1 THE CONSUMER IS KING
Chinese growth may have slowed, but a newly affluent middle class looks set to drive the consumer sector to new heights, opening up opportunities for the private equity industry. “We have noticed the strong consumption and service-related sectors taking off in the last few years,” says Guy Cui, a Beijing-based managing director with Baring Private Equity Asia.
2 ALL EYES ARE ON THE MILLENNIALS
This consumer cohort of 400 million is bigger than the entire US population, and is expected to have a huge influence on China’s economy, thanks to the “tech-enabled” lifestyle of this “straight to mobile” generation, says Chris Lerner, head of Asia for Eaton Partners. The aggregate income of Chinese millennials is set to more than double to $5.2 trillion by 2024 as they enter their prime, according to Goldman Sachs.
3 OUTBOUND DEALS ARE AT RECORD LEVELS
Outbound deals doubled last year to reach $185 billion, according to Mergermarket, spurring competition in the M&A market. A survey by MVision Private Equity Advisers and the London Business School found that more than a quarter of GPs say they lost out to a Chinese bidder in auction processes during 2016. More than three-quarters of GPs believe increasing numbers of Chinese bidders are driving up valuations, according to the survey.
4 CHINESE GPs HAVE DEEP POCKETS
While corporate buyers – including family offices – are the most commonly seen type of bidder, China has a well-developed, well-funded general partner community, says Mounir Guen, chief executive officer at MVision. “There are some prominent groups in Asia, China in particular. China is the only country outside Europe and the US that has a group of general partners that have funds in excess of $3 billion,” he says.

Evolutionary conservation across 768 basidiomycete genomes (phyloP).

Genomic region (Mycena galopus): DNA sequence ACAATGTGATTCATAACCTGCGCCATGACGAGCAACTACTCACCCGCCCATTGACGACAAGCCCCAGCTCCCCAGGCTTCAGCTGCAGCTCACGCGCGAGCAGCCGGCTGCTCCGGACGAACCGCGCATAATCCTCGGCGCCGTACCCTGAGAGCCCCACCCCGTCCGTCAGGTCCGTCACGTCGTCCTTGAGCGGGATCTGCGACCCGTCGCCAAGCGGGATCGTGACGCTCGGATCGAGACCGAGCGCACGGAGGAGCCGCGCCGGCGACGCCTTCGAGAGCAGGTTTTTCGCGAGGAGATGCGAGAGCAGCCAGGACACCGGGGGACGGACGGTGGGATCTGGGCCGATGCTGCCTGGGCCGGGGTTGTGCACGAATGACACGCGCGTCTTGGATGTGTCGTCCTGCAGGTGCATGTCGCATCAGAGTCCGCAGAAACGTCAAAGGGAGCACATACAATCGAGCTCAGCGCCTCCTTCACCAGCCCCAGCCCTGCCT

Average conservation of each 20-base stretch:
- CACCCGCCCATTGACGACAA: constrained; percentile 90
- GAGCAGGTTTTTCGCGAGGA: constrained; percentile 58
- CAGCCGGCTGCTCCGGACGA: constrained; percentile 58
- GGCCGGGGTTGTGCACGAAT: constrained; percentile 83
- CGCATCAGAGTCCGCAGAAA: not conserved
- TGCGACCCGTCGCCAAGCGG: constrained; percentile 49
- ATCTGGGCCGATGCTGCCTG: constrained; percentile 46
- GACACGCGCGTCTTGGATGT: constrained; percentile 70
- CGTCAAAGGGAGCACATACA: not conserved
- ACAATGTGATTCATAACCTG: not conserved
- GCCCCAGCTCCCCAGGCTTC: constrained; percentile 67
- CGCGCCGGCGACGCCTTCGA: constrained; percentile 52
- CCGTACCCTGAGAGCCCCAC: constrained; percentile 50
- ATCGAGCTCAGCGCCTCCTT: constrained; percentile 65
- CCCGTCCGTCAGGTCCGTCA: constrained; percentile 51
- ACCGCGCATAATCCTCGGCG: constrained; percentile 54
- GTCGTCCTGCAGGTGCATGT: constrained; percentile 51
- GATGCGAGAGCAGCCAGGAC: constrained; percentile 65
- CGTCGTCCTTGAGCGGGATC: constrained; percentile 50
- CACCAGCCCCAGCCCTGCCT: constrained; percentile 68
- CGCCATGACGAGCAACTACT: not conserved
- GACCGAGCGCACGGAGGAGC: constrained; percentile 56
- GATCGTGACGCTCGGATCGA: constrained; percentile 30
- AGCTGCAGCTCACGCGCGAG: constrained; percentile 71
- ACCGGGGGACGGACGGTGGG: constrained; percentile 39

5 THE DISTRESSED MARKET IS LURING FOREIGN INVESTORS
China’s $615 billion distressed market is attracting overseas interest with the Ontario Teachers’ Pension Plan among those looking for bargains. “Structural reforms in China and India such as real plans in terms of zombie companies, changes to the bankruptcy system and asset management companies are positive signs,” director of alternatives Mark Katz told the Private Debt Investor Asia Forum in Hong Kong. “It’s definitely a good time to take a hard look at this space.”
6 FUNDRAISING REMAINS STRONG
China-focused funds raised $17.18 billion in 2016, which while down on 2015 levels comfortably exceeded the 2013 and 2014 totals. Hony Capital Fund VIII, FountainVest China Capital Partners Fund III and Warburg Pincus China Fund were the biggest funds to close last year. The $2.7 billion Hony fund aims to provide growth capital to Chinese businesses in the construction, pharmaceuticals, consumer goods, retail, energy and financial services sectors, with a particular focus on Chinese state-owned enterprises.
7 GOOD DEALS ARE BECOMING DIFFICULT TO FIND
Private equity participants agree that while there are plenty of potential deals, high valuations are a sticking point. Actis’s Beijing-based partner Max Lin says education and healthcare are attractive sectors, particularly the pharmaceutical sector. “With increased investment on research and development, many Chinese med-tech companies are starting to compete with global multinationals, starting from the Chinese domestic market,” he says.